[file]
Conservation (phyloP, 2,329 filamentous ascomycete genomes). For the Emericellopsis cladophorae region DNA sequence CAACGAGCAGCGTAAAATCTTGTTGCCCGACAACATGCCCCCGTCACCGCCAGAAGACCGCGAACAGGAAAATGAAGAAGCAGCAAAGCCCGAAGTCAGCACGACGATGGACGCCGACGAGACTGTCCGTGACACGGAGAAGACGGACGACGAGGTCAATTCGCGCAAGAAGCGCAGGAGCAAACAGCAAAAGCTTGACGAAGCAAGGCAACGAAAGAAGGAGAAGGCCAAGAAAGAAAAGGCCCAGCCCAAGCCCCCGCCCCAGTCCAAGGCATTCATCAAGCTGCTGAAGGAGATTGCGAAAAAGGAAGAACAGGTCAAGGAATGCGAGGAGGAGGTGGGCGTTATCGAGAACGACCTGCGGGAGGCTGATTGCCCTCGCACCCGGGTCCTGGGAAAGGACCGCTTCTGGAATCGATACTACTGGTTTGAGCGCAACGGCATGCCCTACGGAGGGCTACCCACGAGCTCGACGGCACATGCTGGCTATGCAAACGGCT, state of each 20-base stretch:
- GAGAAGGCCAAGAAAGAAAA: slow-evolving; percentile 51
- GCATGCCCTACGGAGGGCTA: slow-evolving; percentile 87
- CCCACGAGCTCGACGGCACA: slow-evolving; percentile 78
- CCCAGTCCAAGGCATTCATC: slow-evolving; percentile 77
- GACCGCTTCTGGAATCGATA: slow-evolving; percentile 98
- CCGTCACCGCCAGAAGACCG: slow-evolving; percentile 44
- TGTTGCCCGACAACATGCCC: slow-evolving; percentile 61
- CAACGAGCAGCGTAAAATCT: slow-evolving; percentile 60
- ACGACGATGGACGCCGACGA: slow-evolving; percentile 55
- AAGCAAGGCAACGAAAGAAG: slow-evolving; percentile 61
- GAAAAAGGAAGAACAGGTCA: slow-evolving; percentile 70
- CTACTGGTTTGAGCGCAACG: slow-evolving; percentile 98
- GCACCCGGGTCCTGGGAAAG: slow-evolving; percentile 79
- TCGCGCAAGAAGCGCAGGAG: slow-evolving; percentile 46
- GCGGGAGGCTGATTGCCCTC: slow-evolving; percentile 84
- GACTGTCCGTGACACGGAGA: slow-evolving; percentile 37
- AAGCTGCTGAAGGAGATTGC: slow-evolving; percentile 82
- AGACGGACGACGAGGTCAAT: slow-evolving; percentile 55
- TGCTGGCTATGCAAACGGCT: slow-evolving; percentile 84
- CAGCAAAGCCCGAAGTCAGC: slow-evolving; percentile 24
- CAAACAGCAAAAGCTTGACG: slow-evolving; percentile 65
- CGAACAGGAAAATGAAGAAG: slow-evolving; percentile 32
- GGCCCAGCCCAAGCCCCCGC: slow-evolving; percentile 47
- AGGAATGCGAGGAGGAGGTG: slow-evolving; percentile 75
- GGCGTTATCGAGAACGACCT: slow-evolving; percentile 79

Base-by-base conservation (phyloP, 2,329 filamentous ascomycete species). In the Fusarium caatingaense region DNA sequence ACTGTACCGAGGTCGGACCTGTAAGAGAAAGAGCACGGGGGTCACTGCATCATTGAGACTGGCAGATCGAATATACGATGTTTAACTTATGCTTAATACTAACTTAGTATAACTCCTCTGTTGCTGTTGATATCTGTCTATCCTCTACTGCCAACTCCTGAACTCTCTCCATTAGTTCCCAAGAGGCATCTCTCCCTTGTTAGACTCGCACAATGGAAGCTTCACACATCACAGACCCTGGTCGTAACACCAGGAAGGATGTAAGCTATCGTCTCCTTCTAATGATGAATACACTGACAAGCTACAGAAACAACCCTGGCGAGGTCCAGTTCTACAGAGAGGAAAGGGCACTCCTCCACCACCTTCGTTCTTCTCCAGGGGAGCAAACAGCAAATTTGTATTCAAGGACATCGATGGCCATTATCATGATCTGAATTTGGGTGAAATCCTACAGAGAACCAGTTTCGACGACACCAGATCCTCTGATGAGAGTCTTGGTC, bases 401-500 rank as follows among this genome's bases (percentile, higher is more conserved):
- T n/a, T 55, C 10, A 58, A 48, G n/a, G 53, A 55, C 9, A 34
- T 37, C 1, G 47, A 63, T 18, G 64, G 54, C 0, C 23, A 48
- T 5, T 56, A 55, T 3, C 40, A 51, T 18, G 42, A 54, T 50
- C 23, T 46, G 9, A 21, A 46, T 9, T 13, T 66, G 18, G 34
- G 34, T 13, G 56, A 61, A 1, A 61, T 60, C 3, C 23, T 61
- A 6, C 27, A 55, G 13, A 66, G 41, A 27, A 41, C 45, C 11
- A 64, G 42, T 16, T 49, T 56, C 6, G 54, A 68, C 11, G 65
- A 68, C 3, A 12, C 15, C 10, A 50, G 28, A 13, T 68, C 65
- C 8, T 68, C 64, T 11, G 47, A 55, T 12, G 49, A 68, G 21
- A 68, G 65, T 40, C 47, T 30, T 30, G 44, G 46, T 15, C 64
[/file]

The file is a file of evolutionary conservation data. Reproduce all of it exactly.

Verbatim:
Conservation (phyloP, 2,329 filamentous ascomycete genomes). For the Emericellopsis cladophorae region DNA sequence CAACGAGCAGCGTAAAATCTTGTTGCCCGACAACATGCCCCCGTCACCGCCAGAAGACCGCGAACAGGAAAATGAAGAAGCAGCAAAGCCCGAAGTCAGCACGACGATGGACGCCGACGAGACTGTCCGTGACACGGAGAAGACGGACGACGAGGTCAATTCGCGCAAGAAGCGCAGGAGCAAACAGCAAAAGCTTGACGAAGCAAGGCAACGAAAGAAGGAGAAGGCCAAGAAAGAAAAGGCCCAGCCCAAGCCCCCGCCCCAGTCCAAGGCATTCATCAAGCTGCTGAAGGAGATTGCGAAAAAGGAAGAACAGGTCAAGGAATGCGAGGAGGAGGTGGGCGTTATCGAGAACGACCTGCGGGAGGCTGATTGCCCTCGCACCCGGGTCCTGGGAAAGGACCGCTTCTGGAATCGATACTACTGGTTTGAGCGCAACGGCATGCCCTACGGAGGGCTACCCACGAGCTCGACGGCACATGCTGGCTATGCAAACGGCT, state of each 20-base stretch:
- GAGAAGGCCAAGAAAGAAAA: slow-evolving; percentile 51
- GCATGCCCTACGGAGGGCTA: slow-evolving; percentile 87
- CCCACGAGCTCGACGGCACA: slow-evolving; percentile 78
- CCCAGTCCAAGGCATTCATC: slow-evolving; percentile 77
- GACCGCTTCTGGAATCGATA: slow-evolving; percentile 98
- CCGTCACCGCCAGAAGACCG: slow-evolving; percentile 44
- TGTTGCCCGACAACATGCCC: slow-evolving; percentile 61
- CAACGAGCAGCGTAAAATCT: slow-evolving; percentile 60
- ACGACGATGGACGCCGACGA: slow-evolving; percentile 55
- AAGCAAGGCAACGAAAGAAG: slow-evolving; percentile 61
- GAAAAAGGAAGAACAGGTCA: slow-evolving; percentile 70
- CTACTGGTTTGAGCGCAACG: slow-evolving; percentile 98
- GCACCCGGGTCCTGGGAAAG: slow-evolving; percentile 79
- TCGCGCAAGAAGCGCAGGAG: slow-evolving; percentile 46
- GCGGGAGGCTGATTGCCCTC: slow-evolving; percentile 84
- GACTGTCCGTGACACGGAGA: slow-evolving; percentile 37
- AAGCTGCTGAAGGAGATTGC: slow-evolving; percentile 82
- AGACGGACGACGAGGTCAAT: slow-evolving; percentile 55
- TGCTGGCTATGCAAACGGCT: slow-evolving; percentile 84
- CAGCAAAGCCCGAAGTCAGC: slow-evolving; percentile 24
- CAAACAGCAAAAGCTTGACG: slow-evolving; percentile 65
- CGAACAGGAAAATGAAGAAG: slow-evolving; percentile 32
- GGCCCAGCCCAAGCCCCCGC: slow-evolving; percentile 47
- AGGAATGCGAGGAGGAGGTG: slow-evolving; percentile 75
- GGCGTTATCGAGAACGACCT: slow-evolving; percentile 79

Base-by-base conservation (phyloP, 2,329 filamentous ascomycete species). In the Fusarium caatingaense region DNA sequence ACTGTACCGAGGTCGGACCTGTAAGAGAAAGAGCACGGGGGTCACTGCATCATTGAGACTGGCAGATCGAATATACGATGTTTAACTTATGCTTAATACTAACTTAGTATAACTCCTCTGTTGCTGTTGATATCTGTCTATCCTCTACTGCCAACTCCTGAACTCTCTCCATTAGTTCCCAAGAGGCATCTCTCCCTTGTTAGACTCGCACAATGGAAGCTTCACACATCACAGACCCTGGTCGTAACACCAGGAAGGATGTAAGCTATCGTCTCCTTCTAATGATGAATACACTGACAAGCTACAGAAACAACCCTGGCGAGGTCCAGTTCTACAGAGAGGAAAGGGCACTCCTCCACCACCTTCGTTCTTCTCCAGGGGAGCAAACAGCAAATTTGTATTCAAGGACATCGATGGCCATTATCATGATCTGAATTTGGGTGAAATCCTACAGAGAACCAGTTTCGACGACACCAGATCCTCTGATGAGAGTCTTGGTC, bases 401-500 rank as follows among this genome's bases (percentile, higher is more conserved):
- T n/a, T 55, C 10, A 58, A 48, G n/a, G 53, A 55, C 9, A 34
- T 37, C 1, G 47, A 63, T 18, G 64, G 54, C 0, C 23, A 48
- T 5, T 56, A 55, T 3, C 40, A 51, T 18, G 42, A 54, T 50
- C 23, T 46, G 9, A 21, A 46, T 9, T 13, T 66, G 18, G 34
- G 34, T 13, G 56, A 61, A 1, A 61, T 60, C 3, C 23, T 61
- A 6, C 27, A 55, G 13, A 66, G 41, A 27, A 41, C 45, C 11
- A 64, G 42, T 16, T 49, T 56, C 6, G 54, A 68, C 11, G 65
- A 68, C 3, A 12, C 15, C 10, A 50, G 28, A 13, T 68, C 65
- C 8, T 68, C 64, T 11, G 47, A 55, T 12, G 49, A 68, G 21
- A 68, G 65, T 40, C 47, T 30, T 30, G 44, G 46, T 15, C 64